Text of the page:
It is difficult to point out accurately the precise limits of the functions of the senses, because, in every act of perception, their instrumentality is combined with that of the internal faculties. The senses themselves do not form ideas. For example, when an impression is made upon the hand, the organs of touch there situated receive it, and transmit it to the brain; and a faculty of mind, through the instrumentality of another organ, perceives the object. Hence, previous to every perception, there must be an antecedent impression on the organs of sense; and the whole functions of these organs consist in receiving and transmitting this impression to the organs of the internal faculties. The organs of sense, in a state of health, never produce the impressions which result from the activity, except when excited by an external cause. Hence, whatever perceptions or impressions, received from external objects, can be recalled by an act of volition, cannot depend exclusively upon the senses; because we cannot excite them by an act of volition. On the other hand, whatever impression we are unable to recall by an act of the Will, must depend on the senses alone; for we are able to produce at pleasure ideas formed by our internal intellectual faculties. There is reason to conjecture that particular parts of the brain receive impressions transmitted by the external senses, and that it is by their instrumentality that the gourmand, for instance, recalls the flavor of a particular wine or the savor of a favorite dish. He cannot reproduce the part of the sensation which depends on the activity of the nerves of taste; but he can recall all that is mental in the perception or that depends on the activity of any part of the brain.
After these general considerations, which apply to all the external senses, a few words may be added on the specific functions of each sense in particular.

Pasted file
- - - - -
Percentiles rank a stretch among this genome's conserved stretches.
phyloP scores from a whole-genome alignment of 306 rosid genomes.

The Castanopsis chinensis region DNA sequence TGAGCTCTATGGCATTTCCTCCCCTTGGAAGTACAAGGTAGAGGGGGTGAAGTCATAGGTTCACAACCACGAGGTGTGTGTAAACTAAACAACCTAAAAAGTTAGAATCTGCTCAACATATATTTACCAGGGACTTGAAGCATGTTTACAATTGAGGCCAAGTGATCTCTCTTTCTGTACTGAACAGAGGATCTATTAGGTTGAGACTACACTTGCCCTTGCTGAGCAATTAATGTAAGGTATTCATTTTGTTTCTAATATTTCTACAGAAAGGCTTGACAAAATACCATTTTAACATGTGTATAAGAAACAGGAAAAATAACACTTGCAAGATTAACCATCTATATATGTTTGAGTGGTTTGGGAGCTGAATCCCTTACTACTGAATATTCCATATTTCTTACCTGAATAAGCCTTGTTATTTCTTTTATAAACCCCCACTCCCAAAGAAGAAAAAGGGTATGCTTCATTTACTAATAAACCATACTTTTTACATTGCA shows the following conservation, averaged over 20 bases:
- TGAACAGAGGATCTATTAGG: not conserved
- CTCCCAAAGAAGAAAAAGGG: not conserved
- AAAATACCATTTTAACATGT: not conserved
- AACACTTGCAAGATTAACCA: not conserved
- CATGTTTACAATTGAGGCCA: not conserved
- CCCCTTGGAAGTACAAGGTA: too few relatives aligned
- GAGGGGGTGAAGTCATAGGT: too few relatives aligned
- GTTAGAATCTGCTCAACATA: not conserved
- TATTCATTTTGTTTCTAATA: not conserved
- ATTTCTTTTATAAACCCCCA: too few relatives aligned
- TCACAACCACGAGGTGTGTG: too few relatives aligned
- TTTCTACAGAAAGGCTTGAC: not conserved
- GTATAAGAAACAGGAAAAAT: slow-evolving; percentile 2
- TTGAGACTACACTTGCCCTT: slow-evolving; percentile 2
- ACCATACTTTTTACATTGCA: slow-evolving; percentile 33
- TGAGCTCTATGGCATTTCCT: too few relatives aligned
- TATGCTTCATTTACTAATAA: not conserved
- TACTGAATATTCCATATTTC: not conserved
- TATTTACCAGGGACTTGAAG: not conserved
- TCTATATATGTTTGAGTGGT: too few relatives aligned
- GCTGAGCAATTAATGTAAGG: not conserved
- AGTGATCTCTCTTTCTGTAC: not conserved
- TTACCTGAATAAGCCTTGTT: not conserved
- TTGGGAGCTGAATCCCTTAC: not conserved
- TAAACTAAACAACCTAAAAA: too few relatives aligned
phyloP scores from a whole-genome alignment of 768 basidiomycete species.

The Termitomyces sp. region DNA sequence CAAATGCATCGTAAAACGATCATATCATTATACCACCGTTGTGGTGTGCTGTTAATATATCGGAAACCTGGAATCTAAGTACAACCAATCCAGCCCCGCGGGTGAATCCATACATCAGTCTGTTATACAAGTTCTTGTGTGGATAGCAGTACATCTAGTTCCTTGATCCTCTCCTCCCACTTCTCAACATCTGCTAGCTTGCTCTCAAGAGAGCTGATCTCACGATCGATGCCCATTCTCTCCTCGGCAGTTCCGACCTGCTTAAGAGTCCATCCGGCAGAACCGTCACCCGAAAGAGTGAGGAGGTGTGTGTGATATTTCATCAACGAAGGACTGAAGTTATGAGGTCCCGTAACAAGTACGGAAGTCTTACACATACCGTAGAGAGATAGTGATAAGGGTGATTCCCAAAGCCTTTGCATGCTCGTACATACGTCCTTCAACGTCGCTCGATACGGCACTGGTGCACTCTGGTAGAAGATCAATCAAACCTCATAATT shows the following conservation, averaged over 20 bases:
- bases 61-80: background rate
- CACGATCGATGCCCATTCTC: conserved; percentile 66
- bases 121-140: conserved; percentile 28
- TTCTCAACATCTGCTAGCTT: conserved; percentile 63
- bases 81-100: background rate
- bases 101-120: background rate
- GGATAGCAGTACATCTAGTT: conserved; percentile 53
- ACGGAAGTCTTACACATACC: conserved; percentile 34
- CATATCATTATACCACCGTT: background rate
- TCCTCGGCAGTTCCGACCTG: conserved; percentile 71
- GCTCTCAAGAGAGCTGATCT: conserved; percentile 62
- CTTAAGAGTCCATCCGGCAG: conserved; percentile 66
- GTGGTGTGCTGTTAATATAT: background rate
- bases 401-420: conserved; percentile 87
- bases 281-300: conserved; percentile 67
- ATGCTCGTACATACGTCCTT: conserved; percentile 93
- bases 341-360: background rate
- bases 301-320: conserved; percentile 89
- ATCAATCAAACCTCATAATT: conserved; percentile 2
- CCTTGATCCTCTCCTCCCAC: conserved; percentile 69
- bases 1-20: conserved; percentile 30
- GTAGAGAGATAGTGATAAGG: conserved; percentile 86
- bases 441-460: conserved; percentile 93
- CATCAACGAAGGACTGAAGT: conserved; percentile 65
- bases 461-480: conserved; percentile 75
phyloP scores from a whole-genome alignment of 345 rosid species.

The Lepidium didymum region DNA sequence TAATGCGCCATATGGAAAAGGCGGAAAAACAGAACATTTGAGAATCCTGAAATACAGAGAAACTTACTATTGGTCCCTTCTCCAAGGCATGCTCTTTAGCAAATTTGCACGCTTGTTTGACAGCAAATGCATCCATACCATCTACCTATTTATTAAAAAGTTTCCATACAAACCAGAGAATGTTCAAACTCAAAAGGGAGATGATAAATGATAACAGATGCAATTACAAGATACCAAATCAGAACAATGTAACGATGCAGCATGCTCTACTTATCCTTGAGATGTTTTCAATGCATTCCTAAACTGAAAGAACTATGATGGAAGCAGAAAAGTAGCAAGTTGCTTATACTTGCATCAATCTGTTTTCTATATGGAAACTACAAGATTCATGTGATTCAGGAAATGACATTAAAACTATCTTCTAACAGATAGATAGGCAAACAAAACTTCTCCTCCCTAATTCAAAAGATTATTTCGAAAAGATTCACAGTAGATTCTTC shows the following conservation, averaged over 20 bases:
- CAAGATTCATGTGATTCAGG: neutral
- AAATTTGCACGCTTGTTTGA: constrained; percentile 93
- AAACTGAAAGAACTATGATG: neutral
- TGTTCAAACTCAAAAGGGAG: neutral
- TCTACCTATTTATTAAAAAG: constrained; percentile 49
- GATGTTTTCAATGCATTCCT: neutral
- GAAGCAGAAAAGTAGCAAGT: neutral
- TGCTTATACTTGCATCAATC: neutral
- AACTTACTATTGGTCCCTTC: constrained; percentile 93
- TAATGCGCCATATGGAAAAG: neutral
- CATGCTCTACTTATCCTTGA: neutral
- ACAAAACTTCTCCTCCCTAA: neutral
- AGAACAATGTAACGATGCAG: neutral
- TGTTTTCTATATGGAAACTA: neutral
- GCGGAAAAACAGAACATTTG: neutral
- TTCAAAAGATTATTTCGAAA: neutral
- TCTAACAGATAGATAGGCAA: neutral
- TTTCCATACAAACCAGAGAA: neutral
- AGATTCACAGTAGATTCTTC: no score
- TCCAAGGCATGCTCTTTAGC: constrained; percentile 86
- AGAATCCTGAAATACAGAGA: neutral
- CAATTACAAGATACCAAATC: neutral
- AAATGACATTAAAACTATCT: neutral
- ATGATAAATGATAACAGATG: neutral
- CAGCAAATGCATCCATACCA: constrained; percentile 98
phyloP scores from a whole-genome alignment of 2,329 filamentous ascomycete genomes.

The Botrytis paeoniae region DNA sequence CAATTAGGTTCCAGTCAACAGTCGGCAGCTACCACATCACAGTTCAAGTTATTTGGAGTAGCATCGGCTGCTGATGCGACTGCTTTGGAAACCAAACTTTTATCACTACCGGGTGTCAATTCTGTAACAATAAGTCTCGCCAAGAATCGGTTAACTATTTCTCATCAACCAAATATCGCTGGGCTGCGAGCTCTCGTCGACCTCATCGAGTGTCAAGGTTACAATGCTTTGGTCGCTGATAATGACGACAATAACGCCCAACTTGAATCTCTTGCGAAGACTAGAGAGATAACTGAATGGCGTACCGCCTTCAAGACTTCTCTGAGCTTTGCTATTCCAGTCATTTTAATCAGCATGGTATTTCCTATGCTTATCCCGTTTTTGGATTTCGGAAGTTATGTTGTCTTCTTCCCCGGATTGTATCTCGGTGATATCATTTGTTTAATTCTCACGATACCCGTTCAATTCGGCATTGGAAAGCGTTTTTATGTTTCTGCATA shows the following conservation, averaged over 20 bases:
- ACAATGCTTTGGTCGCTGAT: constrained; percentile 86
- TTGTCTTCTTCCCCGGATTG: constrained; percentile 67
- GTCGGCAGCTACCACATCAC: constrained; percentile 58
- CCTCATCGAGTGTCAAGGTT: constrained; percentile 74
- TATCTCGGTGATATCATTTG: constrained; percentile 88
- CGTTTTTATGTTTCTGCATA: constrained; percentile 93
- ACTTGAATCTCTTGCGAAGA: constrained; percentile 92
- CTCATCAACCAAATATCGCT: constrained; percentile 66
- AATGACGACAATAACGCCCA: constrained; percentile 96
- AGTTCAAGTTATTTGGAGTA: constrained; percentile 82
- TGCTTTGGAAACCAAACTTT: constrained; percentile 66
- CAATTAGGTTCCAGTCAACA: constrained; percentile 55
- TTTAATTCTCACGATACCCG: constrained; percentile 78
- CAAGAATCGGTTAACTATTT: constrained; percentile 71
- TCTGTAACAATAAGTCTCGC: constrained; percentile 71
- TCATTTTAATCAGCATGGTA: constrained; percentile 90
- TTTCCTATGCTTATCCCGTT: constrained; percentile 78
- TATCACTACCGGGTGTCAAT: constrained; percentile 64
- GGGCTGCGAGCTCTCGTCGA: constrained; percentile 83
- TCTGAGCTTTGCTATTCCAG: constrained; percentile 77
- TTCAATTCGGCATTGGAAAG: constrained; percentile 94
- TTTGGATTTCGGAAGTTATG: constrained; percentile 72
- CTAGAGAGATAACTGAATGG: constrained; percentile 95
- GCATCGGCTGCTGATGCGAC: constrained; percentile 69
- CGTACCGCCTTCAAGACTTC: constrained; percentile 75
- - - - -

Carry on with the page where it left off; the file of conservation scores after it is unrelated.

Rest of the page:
DR. SPURZHEIM inferred from pathological facts, that the nerves of motion must be distinct from the nerves of feeling; and subsequent experiments have proved his inference to be well founded. The sense of feeling is continued, not only over the whole external surface of the body, but even over the intestinal canal. It gives rise to the sensations of pain and pleasure; of the variations of temperature; and of dryness and moisture. These cannot be recalled by the will; and I therefore consider them as depending on the sense alone. The impressions made upon this sense serve as the means of exciting in the mind perceptions of figure, of roughness and smoothness, and numerous other classes of ideas; but the power of experiencing these perceptions, is in proportion to the perfection of certain internal faculties, and of the sense of touch jointly, and not in proportion to the perfection of this sense alone.
THE functions of this sense are, to produce sensations of taste alone; and these cannot be recalled by the will. We may judge the qualities of external bodies by means of the impressions made on this sense; but to form ideas of such qualities is the province of the internal faculties.